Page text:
Exploring the mechanisms of self awareness can leave me feeling cold and detached. This is where Pirsig's model comes in to play. In ZATAOMM (I think you can figure it out) he describes classical and romantic knowledge using a train metaphor. Classical knowledge is the train itself, the track the train is on, all the cargo on the train, all the parts, fuel, oil, and all the principals and laws that make those things work. Romantic knowledge is two milliseconds in front of the splash guard as the train races down the track. Classical knowledge is taught in school, studied in libraries, preached from pulpits, explored in laboratories, is in the realm of reason and logic. Romantic knowledge is intuition, excitement, it is Bhudda nature, bliss, orgasm, the Tao, experienced in the perfect guitar solo, the brush strokes that separates Van Gogh's work from mine. Romantic knowledge is difficult to quantify, and is perhaps the antithesis of quantification. You have to sense it pre-thought, an anxious free anticipation of the reality that's about to manifest. To maximize your potential, be a perpetual student of both classical and romantic knowledge. To make music with programmable equipment, one must have an understanding of the equipment and it's programming language, classical knowledge. One must also have an "ear" an "feel" for "it," that which separates quality music from the mediocre and worse, romantic knowledge. Classical and romantic knowledge are two complimentary models of understanding the nature of existence.

If you become aware that existence is an illusion, then you risk the danger of existential despair, or worse, post modernism. Actually what is worse is the development of amoral behaviors. If it's an illusion, does it matter if you rob, cheat, steal, lie, kill, rape? Yes, obviously there is something the matter with these and other anti-social behaviors. We form social contracts and pass laws against them and maintain systems of justice to deal with them. Moral sense is built into the illusion. It's important to accept that it is a very real illusion. It's a live interactive play in which you are a performer, and so is everybody and everything else. It is not being filmed for later viewing, nor will it play again. For the individual you, what you refer to as me, it's a one time deal, and the only way to exit the theater in which it's playing is to shut down the mechanisms of perception, commonly referred to as death. Until you die, consider the illusion real. So why develop awareness of the illusion at all? Because of an incredibly complex process called choice.

"But we already know what you are going to do, don't we? Already I can see the chain reaction: the chemical precursors that signal the onset of an emotion, designed specifically to overwhelm logic and reason. An emotion that is already blinding you to the simple and obvious truth..." The Architect (Matrix Reloaded)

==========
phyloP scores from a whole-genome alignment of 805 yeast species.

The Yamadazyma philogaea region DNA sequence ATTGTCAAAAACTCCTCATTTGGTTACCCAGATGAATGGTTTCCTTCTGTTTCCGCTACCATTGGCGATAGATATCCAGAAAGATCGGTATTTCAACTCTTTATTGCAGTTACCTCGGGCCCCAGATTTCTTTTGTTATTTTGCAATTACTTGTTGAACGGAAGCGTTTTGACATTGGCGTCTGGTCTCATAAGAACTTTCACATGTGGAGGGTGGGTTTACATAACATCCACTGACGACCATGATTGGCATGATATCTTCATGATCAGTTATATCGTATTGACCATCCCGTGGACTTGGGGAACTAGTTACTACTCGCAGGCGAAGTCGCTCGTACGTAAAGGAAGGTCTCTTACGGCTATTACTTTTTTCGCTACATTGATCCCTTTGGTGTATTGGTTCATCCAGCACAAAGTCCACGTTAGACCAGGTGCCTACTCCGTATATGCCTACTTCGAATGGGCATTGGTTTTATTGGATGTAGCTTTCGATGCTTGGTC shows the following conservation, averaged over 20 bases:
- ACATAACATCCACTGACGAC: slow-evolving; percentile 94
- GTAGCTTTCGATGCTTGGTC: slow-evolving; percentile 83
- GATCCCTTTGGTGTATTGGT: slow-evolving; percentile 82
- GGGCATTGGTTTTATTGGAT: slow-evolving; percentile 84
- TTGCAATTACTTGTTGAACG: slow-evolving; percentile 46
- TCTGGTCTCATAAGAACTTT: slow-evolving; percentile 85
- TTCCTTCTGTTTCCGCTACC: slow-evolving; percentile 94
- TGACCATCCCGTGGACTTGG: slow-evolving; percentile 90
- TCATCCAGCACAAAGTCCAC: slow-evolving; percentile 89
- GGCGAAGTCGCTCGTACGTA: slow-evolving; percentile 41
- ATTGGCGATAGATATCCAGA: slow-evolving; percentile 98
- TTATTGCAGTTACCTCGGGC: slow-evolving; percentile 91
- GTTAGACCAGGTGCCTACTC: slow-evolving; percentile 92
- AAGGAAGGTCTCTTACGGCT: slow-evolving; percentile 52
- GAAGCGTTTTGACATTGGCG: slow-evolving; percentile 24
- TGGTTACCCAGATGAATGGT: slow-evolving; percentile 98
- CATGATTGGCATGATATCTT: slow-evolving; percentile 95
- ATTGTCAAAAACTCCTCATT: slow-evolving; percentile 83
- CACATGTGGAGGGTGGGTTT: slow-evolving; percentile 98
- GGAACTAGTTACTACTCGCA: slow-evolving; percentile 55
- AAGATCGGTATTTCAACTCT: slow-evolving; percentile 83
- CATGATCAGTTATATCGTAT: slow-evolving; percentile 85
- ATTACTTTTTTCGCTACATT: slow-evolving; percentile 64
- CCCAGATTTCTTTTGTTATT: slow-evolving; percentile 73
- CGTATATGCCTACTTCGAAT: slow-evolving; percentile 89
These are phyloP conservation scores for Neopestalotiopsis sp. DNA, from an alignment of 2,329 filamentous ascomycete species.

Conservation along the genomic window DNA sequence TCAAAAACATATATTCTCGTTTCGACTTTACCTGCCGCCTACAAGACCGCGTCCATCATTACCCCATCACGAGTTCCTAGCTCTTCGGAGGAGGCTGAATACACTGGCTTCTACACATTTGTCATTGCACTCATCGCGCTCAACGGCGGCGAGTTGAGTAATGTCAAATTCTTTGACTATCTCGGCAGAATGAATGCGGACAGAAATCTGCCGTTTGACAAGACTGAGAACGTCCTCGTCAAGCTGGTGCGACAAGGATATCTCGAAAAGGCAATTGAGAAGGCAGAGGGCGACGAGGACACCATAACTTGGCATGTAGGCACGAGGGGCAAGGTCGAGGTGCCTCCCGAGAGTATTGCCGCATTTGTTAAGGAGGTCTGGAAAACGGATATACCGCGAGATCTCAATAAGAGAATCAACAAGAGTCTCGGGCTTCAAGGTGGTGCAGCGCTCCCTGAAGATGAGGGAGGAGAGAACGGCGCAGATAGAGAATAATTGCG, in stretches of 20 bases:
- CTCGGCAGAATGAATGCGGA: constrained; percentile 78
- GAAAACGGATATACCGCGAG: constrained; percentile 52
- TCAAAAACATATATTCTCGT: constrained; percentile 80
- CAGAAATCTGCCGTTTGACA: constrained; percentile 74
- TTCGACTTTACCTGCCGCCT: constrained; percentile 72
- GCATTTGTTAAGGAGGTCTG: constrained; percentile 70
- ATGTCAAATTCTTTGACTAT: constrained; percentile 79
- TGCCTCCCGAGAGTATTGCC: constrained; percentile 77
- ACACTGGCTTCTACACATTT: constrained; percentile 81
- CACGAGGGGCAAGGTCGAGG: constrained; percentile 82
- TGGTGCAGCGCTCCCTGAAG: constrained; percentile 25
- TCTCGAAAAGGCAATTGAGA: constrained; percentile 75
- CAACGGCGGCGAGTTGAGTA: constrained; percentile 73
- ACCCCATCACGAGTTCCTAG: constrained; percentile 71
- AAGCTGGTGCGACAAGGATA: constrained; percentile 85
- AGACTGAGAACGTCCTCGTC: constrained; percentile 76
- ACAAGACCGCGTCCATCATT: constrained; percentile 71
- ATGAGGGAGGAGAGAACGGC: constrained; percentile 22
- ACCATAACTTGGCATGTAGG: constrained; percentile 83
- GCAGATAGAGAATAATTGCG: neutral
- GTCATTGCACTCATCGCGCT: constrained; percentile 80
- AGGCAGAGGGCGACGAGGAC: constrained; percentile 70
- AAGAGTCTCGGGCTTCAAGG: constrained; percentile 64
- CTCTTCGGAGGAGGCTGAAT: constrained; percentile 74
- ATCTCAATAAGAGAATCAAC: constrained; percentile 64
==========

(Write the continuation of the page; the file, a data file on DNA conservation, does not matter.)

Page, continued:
I believe that we do have choice, but that choice is limited by many influences including "...the onset of an emotion...". You are a boat on the river of life, and fate is the current of the river and the wind. Choice is the rudder, the boom, the oars. In order to have choice in life, you must manifest as a being that can trim the sail or turn the rudder or pull the oars of your boat. Choice is a limited activity. You can't choose what happens, but you can choose how you react. Choice is an attitude. Another way to discuss choice is by exploring the nature v. nurture debate. What choice you have is dictated in part by your biochemical makeup. If you have a mental illness, your choices are different than if you are a gifted prodigy. The blind have different choices than the deaf. Whatever the nature, it's the nurture we must focus on if we're to have any influence on the illusion. You have to believe that you can change, or you will sabotage any effort you make in order to change. To manifest the being that can steer the boat of your life, that is an important purpose of having a belief system. Get in touch with the true nature of the character that you are in the unfolding story of life.

Some closing thoughts. For the simple dogmatic approach, which is often handy, I use a Bhuddist model. Life is suffering, (but also blissful). Desire is the root of suffering (but also of bliss). Releasing attachment to desire reduces suffering (cultivating healthy desire increases bliss). The way to release attachment to desire (and cultivate healthy desire) is the eightfold path. But being rather lazy, I have a one step eightfold path: do the right thing. If you pay attention, you know what's right. I recommend a scientific method approach to paying attention.

For the less dogmatic approach, don't oversimplify anything. Moral certitude is as dangerous as amorality. You really don't know much of anything for certain, but you must usually act as if you do. It's a high-wire balancing act. Proceed as if you won't fall off, but constantly, and as automatically as possible, adjust your balance. Read, write, talk, think, explore, experiment. Be willing to discard anything and equally willing to hold onto it with fervor, whatever the need may be to the best of your present ability.